“God is light on light. Always look for the resonance.”
Those were the words that propelled Eboo Patel into a life dedicated to interfaith cooperation. His father would quietly utter this verse to Patel when, as a young boy, he asked why their family prayed to a shrine of Virgin Mary even though they were Muslim.
Today, Eboo Patel is a member of President Obama’s Advisory Council on Faith-Based and Neighborhood Partnerships, and founder and president of the Interfaith Youth Core (IFYC).
He told this story and several others Tuesday night at a lecture arranged by the Buffet Center. More than 50 students and faculty filed into Harris Hall to hear Patel talk about his new bookSacred Ground: Pluralism, Prejudice, and the Promise of America.
Among his main points, Patel stressed that interfaith leadership is vital now more than ever because people are constantly pointing to conflicts among different religions. He said people need to work towards eliminating assumptions that “religion poisons everything” or that certain faiths are only out to destroy others. “If there are individuals making religion a mechanism of violence, are there not people who could be doing the opposite?”
Patel encouraged students to carry on the work of the founding fathers and Martin Luther, whom he considers “interfaith leaders.” He told his audience to “raise the volume” on pluralism, by highlighting the connections between every faith (including atheism) and using those commonalities to inspire one another.
“There’s no place on the planet that takes an idea to reality as fast as a college campus,” Patel said to students.
Patel’s visit and words of advice coincided with a groundbreaking program being tested by the University Chaplain’s office that VP of Student Affairs Patricia Telles-Irvin approved last year.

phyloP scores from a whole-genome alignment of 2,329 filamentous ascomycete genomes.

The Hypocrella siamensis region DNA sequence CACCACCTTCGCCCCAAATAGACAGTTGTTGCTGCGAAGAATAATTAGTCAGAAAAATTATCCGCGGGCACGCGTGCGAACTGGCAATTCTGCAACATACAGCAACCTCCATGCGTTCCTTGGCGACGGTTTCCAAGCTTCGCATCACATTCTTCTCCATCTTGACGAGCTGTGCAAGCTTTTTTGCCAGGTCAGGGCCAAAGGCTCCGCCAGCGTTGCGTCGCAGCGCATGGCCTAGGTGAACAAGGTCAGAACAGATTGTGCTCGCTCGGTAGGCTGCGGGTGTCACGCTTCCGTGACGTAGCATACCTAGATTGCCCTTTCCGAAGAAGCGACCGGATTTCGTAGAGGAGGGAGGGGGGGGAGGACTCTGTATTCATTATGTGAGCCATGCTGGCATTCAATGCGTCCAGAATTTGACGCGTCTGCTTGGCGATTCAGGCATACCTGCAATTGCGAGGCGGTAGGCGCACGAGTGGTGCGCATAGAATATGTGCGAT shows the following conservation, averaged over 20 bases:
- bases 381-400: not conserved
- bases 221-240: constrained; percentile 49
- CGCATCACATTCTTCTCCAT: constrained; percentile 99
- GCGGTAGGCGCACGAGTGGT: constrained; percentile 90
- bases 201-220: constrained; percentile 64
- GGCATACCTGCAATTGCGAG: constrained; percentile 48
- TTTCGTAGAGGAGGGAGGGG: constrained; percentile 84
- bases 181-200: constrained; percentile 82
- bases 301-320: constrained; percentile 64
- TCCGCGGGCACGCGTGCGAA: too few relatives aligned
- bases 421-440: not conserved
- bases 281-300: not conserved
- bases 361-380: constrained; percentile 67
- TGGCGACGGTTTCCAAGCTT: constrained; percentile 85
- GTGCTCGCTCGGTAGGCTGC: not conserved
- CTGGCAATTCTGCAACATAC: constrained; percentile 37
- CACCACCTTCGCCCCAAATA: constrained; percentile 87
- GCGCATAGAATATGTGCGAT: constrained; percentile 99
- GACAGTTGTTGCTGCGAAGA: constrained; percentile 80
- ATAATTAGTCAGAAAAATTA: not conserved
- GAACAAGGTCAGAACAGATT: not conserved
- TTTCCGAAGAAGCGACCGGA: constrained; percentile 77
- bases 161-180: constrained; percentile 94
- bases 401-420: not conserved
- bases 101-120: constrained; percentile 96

The Chaplain’s office has enlisted eight students to serve as “interfaith advocates” for the year. Each advocate will be responsible for planning two events each quarter that promote interfaith engagement, as well as a large-scale collaborative event in the spring. Participants are each given $500 a year for the costs of their individual events and are rewarded with a separate $500 stipend each quarter.
Weinberg senior Rachel Schwartz is one of this year’s advocates. She attended Patel’s IFYC Leadership Institute this summer with two other interfaith advocates, Keryn Wouden and Erica Mclin. There, they began planning for their new campaign on Northwestern’s campus, “Feel Better Together.”
The program, an extension of IFYC’s “Better Together” campaign, sheds light on mental health and emotional issues faced by the Northwestern community campus, and highlights how students choose to — or choose not to — use their faith to cope. “Our goal is to raise awareness of mental health issues on campus, and to get the word out about the different mental health resources around campus,” Schwartz said.
The trio plans on bringing a panel of mental health professionals and representatives from the Chaplain’s office together on campus for a discussion open to the entire Northwestern community. Fliers for the event, tentatively scheduled for late November, will be posted around campus in coming weeks.